A Slight Flaw with the Debian Installer
A few weeks ago, I noticed some really good e-Bay deals on used, Opteron-based servers. I mean, they were going for less money than I had to pay for old Pentium III-based servers just three years ago. So, I decided that maybe it was time to upgrade.
Three of the four machines that I bought were Sun Sunfires, each with a pair of single-core 2.4 Gigahertz Opterons and a pair of hot-swappable SCSI hard drives. Since the drives are rather smallish, I figured I’d just combine each pair into one large logical volume.
On the first machine, I installed Fedora 11. When I got to the hard drive setup page, I chose to go with the default Logical Volume Manager setup. The installer then asked me how many drives that I would like to use for the Fedora installation. I chose both drives, and both were automatically added to the logical volume. No muss, no fuss, and everything worked fine. This is typical of the Red Hat-type installers.
On the next machine, I decided to install Debian 5.0. Again, I decided that I wanted to combine both drives into one large logical volume. When I got to the hard drive setup page, I chose the “Guided” option for setting up the LVM. The next page asked me which drive I’d like to use for the installation. I wanted to choose both drives, but Debian doesn’t provide that option. So, I backed out, and decided to use the “Manual” option for setting up the hard drives myself. That didn’t work either, because the “Guided” option had already created the LVM volume group. (That happened, even though I hadn’t been asked to confirm whether to write changes to the hard drive.) So, I backed out again, and choose to open a command-line session. I then used the LVM tools to delete the volume group and physical volumes. I then decided to go “old-school”, and try setting things up with fdisk and the command-line LVM tools. That way, I could get both drives added to the logical volume and continue the installation.
Only one problem. . .
When I finished, I went back to the hard drive setup page, thinking that my new, manually-configured setup would be recognized, and I’d be good-to-go.
Wrong. . .
Instead, my configuration got wiped out, and I ended up with the original single-drive setup.
Okay, no problem. I figured that I’d just continue the installation, and add the second drive to the logical volume later.
Wrong, again. . .
When the installation completed and I tried to boot from the hard drive, I got an error message about how the logical volume couldn’t be found. Apparently, the LVM metadata got messed up when the installer replaced my manual configuration. So, not wanting to waste any more time on this machine, I grabbed my Fedora 11 CD and installed it, instead. Again, no muss, no fuss. It automatically deleted my mess-ups and created the two-drive logical volume.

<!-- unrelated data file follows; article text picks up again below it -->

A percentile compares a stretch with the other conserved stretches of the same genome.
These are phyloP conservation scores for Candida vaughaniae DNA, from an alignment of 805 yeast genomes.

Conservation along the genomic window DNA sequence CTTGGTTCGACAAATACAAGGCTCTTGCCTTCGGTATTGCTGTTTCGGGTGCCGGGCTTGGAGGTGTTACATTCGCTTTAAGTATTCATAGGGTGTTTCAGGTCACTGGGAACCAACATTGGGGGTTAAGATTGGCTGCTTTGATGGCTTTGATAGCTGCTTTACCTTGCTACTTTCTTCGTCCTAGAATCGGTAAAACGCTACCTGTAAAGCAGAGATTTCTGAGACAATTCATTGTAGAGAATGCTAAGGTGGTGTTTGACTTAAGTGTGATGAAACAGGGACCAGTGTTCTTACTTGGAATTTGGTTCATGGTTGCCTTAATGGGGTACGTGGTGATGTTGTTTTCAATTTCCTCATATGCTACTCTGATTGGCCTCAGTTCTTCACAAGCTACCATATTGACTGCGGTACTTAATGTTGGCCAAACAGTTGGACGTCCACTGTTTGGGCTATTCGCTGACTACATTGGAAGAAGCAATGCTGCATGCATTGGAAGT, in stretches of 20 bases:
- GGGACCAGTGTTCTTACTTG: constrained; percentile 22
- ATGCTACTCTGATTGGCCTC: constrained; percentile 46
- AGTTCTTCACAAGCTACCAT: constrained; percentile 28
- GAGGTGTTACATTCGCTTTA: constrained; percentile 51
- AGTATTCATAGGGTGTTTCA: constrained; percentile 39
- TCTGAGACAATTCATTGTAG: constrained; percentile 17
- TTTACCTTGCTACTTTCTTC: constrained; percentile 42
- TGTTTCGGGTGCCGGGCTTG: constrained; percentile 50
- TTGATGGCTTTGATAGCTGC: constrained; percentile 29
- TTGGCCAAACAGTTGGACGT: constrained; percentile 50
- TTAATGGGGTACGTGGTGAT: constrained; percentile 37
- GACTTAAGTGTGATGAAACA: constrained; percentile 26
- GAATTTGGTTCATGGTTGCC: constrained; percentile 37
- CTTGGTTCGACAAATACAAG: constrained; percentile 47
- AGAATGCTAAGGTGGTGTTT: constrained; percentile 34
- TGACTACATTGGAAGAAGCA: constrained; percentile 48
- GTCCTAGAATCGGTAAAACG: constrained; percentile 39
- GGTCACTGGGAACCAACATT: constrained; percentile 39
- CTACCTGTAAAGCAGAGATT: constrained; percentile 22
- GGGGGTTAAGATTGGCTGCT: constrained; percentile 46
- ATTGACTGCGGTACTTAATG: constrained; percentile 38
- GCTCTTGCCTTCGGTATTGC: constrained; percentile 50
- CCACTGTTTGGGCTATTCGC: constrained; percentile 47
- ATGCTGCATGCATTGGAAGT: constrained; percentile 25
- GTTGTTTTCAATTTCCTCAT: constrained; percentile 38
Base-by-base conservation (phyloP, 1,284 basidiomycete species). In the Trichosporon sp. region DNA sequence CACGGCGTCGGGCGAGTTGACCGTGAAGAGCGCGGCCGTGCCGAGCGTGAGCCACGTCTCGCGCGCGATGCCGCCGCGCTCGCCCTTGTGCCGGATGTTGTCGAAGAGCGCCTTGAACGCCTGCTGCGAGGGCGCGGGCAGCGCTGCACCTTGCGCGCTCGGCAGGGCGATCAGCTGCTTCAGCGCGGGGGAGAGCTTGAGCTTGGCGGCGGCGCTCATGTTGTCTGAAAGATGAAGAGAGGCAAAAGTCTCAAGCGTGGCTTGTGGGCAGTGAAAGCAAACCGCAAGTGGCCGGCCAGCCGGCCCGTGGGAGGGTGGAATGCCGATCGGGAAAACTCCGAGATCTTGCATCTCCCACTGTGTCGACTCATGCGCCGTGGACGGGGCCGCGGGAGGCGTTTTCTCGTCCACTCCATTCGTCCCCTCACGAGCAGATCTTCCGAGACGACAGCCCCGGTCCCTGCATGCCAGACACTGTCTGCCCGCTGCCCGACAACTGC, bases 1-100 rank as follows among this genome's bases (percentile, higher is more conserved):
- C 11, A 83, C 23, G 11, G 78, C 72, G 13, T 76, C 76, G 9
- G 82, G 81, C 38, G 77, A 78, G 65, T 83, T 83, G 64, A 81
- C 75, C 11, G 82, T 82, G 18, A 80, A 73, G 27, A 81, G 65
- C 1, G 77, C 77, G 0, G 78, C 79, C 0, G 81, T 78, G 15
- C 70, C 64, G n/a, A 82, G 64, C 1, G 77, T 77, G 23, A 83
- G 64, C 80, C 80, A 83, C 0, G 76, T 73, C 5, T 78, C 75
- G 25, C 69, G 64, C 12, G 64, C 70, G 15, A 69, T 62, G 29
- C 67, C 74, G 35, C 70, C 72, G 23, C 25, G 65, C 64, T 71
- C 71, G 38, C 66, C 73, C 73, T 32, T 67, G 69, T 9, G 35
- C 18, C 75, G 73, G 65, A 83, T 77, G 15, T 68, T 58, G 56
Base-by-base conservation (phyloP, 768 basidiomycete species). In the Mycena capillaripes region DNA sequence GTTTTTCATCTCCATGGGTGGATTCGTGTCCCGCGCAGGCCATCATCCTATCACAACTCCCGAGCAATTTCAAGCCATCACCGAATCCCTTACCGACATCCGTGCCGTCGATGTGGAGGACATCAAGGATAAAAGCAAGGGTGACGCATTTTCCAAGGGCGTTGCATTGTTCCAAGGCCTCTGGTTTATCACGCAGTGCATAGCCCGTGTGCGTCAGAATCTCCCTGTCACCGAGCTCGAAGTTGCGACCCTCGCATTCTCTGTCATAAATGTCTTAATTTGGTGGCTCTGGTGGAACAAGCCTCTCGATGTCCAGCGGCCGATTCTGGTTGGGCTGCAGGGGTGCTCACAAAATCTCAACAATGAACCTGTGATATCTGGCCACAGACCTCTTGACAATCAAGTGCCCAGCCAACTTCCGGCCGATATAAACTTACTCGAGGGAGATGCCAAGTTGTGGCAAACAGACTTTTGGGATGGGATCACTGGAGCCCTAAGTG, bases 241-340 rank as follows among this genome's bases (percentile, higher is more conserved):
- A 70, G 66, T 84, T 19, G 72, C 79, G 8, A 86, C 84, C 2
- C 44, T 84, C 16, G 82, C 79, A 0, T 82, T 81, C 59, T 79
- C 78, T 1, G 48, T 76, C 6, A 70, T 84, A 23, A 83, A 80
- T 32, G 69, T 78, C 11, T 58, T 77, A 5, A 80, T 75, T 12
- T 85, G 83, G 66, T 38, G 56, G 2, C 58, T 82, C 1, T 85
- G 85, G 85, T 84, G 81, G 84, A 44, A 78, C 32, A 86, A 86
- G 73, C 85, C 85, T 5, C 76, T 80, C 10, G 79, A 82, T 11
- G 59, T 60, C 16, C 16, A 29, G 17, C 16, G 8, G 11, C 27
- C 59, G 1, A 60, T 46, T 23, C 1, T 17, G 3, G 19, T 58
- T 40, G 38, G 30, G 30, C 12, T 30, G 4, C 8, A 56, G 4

On the final machine, I gave Debian another try. This time, I just accepted the default single-drive logical volume, and continued the installation. After the installation completed and I had it booted from the hard drive for the first time, I added the second drive to the logical volume. I didn’t want to mess around trying to learn any graphical LVM utilities, so I just did everything “old-school”. (That is, I used fdisk, the command-line LVM tools, and the command-line filesystem resize tool.) Finally, I did a quick “df -h” to verify that the logical volume was resized correctly.
To be fair, I’m sure that Debian isn’t the only distro that has this kind of installer deficiency. And granted, for an experienced Linux user, it’s no huge deal to add a hard drive to the logical volume after the Debian installation has completed. Still though, you have to wonder. . .
If Red Hat can create an installer with an easy-to-use LVM setup, why can’t everyone else?
If you are planning to learn the ways of using and operating Linux then you should try to gain proper knowledge about it. You must try to decide the type of version that you are planning to utilize, when it comes to Linux as your operating system.
You should know the ways to choose the right kind of Linux distribution for you. It is better to spend some time, when it comes to selection of Linux distribution channel for you. The below mentioned information is a type of check list that will help you to choose the best type of Linux distribution.
It is better to think before you have your Linux distribution. You will have to ensure that your Linux distribution should have the smoothest installation process. The process should guide you to the ways to complete the installation. Make sure that you have a guidance provided by the version at each level for installation. The distribution will be able to guide you the best ways to utilize the commands that has an affect on the hard drive as well.